Table 4 Risk factors for having DM among TB patients


We found an overall prevalence of DM of 5.0% among TB patients in Denmark. The prevalence among Danish-born TB patients was 6.1%. Young Danish-born TB patients seemed to have a higher prevalence of DM compared to an age and sex matched Danish background population and a high proportion, up to 39%, of older migrant TB patients had DM. Age over 40 years and being from Africa, Europe outside Denmark, or Asia were risk factors for having DM, whereas being from Greenland was not. Factors related to low socio-economic status were associated with not having DM.

The DM prevalence ranged from 0% among patients from Greenland, 6.1% among patients from Denmark to 7.7% among patients from Europe, outside Denmark. The prevalence of 6.1% among Danish-born was slightly higher than the estimated prevalence of 4.9% among the Danish background population [18]. The risk of TB among patients with DM in Denmark has been addressed in a register-based population study [19] showing a high rate ratio (RR) of TB (RR: 1.9, 95% CI [1.7–2.1]) among DM patients compared to non-DM patients. In contrast to our study, they found a low RR (0.5) for having TB among African DM patients when stratifying for ethnicities. The apparent differences could be explained by differences of age, study design and study period.

The DM prevalence among older migrants was as expected higher compared to the Danish patients. This is in line with studies from Africa, Asia, and countries such as Mexico, reporting prevalences of DM among TB patients ranging from 5% to up to 50% [20,21,22,23]. Interestingly, these studies found that the DM prevalence among TB patients was not only high, but also higher than in the background population. The high prevalence not only reflects the high burden of DM in the areas, it also underlines the possible interaction between the two diseases where DM and poor glycaemic control compromise innate and adaptive immunity and enhance susceptibility to TB [23, 24].

The finding that the prevalence of DM among migrant TB patients was highest in the old age groups could be related to the fact that DM is associated both with age and the fact that many patients migrated from DM high-endemic regions and therefore had a higher risk of DM compared to the Danish patients. Also, older TB patients also had more comorbidities and therefore also had more contact with the health-care system allowing them to be diagnosed with DM [26].

In contrast the lower than expected prevalence in the young migrant TB patients could be due to differences in health seeking behaviour explained by cultural differences, language barriers or social problems such as homelessness and substance abuse or the fact that they were newly immigrants to Denmark. Patients from Greenland were included in the migration-group, in the assessment of age, sex and DM in Fig. 2.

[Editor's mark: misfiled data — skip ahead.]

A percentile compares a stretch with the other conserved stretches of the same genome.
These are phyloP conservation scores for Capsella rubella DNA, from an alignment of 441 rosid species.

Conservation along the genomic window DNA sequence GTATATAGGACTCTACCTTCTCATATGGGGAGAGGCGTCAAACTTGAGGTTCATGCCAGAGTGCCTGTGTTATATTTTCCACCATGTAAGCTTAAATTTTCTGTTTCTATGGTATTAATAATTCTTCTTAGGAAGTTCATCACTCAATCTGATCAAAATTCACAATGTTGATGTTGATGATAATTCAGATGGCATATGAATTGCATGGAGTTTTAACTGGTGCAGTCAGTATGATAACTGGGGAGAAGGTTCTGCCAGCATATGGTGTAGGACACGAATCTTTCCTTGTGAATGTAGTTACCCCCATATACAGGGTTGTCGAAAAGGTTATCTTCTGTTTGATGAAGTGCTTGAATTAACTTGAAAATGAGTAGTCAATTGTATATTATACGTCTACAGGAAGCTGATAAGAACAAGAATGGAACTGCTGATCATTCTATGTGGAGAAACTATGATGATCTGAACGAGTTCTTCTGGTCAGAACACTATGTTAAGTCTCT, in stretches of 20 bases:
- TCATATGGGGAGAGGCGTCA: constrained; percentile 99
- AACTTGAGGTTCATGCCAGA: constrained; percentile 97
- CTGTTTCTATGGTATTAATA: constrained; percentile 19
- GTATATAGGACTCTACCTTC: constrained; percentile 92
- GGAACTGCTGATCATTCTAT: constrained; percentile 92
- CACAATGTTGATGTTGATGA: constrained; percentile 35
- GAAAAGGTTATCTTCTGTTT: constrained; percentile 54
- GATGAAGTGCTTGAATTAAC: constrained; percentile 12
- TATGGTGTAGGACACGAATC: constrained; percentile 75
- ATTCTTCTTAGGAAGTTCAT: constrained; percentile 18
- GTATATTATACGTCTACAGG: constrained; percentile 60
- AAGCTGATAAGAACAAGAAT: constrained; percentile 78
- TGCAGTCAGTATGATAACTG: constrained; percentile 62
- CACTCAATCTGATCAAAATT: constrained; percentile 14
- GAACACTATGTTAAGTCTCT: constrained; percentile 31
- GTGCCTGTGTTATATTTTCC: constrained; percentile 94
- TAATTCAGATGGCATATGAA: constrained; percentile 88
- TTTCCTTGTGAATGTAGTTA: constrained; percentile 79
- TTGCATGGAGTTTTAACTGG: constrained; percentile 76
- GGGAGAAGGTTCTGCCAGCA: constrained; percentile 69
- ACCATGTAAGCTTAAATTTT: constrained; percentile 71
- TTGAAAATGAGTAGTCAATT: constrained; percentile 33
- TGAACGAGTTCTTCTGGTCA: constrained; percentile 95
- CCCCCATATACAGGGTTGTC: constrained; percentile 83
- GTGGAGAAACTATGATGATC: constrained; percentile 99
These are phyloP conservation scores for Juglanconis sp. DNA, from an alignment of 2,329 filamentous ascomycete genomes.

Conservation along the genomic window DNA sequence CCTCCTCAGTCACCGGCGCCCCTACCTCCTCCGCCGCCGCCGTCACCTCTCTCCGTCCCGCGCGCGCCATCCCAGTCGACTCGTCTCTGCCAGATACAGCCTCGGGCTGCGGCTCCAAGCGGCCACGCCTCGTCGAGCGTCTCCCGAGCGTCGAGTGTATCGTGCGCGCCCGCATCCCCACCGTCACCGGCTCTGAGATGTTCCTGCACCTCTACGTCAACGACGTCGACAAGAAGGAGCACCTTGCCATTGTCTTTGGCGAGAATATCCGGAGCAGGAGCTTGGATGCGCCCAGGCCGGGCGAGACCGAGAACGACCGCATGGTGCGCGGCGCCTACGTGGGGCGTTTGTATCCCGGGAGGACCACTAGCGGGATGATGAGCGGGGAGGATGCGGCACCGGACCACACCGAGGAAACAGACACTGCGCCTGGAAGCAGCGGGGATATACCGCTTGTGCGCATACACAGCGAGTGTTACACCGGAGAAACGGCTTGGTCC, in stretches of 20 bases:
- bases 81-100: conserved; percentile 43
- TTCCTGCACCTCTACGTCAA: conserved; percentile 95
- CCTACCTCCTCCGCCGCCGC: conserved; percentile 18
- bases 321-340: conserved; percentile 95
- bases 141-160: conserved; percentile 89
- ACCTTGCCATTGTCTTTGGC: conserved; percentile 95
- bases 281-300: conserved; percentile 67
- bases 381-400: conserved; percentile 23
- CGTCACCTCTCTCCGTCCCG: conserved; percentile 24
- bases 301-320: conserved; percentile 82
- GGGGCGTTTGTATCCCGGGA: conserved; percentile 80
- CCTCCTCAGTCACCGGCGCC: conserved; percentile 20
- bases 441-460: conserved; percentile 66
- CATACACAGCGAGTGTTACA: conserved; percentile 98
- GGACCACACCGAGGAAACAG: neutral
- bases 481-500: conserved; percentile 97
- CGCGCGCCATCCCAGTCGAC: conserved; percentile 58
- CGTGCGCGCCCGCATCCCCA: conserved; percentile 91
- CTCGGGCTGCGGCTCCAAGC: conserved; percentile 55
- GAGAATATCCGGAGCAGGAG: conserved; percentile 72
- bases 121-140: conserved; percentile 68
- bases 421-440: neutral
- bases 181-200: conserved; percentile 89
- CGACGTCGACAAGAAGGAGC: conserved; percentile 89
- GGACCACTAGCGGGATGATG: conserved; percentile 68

In our study, younger Danish-born women (35–44 years of age) and men (35–54 years of age) had almost two times higher prevalence of DM compared to an age matched background population. This was an unexpected finding, and even though the numbers are small and the two cohorts are not directly comparable, one should be aware of the possible interactions in younger individuals, and patients with undiagnosed DM and pre-DM may be at risk of complications to DM if undiagnosed and untreated. Together these findings emphasize the need for DM screening of TB patients even in a low incidence country as Denmark. Danish guidelines for TB [25, 27] focus on this matter by recommending screening of TB patients for DM and suggest treatment of latent TB infection in individuals from high TB endemic regions with compromised immunity including DM.

In Denmark, TB is frequently seen among individuals from Greenland where the incidence of TB is high [28]. We found no patients with known DM among TB patients from Greenland. This is surprising, since other studies show a high (and increasing) prevalence of DM in Greenland. One study [29] found a DM prevalence of between 15 and 18% among the Inuit population in Greenland, when using an oral glucose test, and between 6.2 and 6.8%, when using HbA1c. Additionally, a relative risk for TB among DM patients in Greenland of 11.7 has been reported, and DM in TB patients from Greenland would be expected to be common [30]. One reason for the low prevalence in patients from Greenland could be due to lack of knowledge of their DM status; it has previously been estimated that 70% of Greenlanders with DM were unaware of their DM status [31]. This estimate, however, is almost 20 years old and awareness of DM both in the Greenlandic public and health care system has increased in recent years [32].

The patients from Greenland in this study had a high prevalence of homelessness, tobacco use and alcohol use. This was also true for patients from Denmark. Homelessness, tobacco use and alcohol use is associated with low socioeconomic status. These patients often experience social barriers and therefore have altered health seeking behaviour [33,34,35,36], which could be a reason why these patients were not screened for DM. Danish studies among socially marginalised individuals show a high use of both primary and secondary health care services, but only in relation to critical illness [34, 35, 37].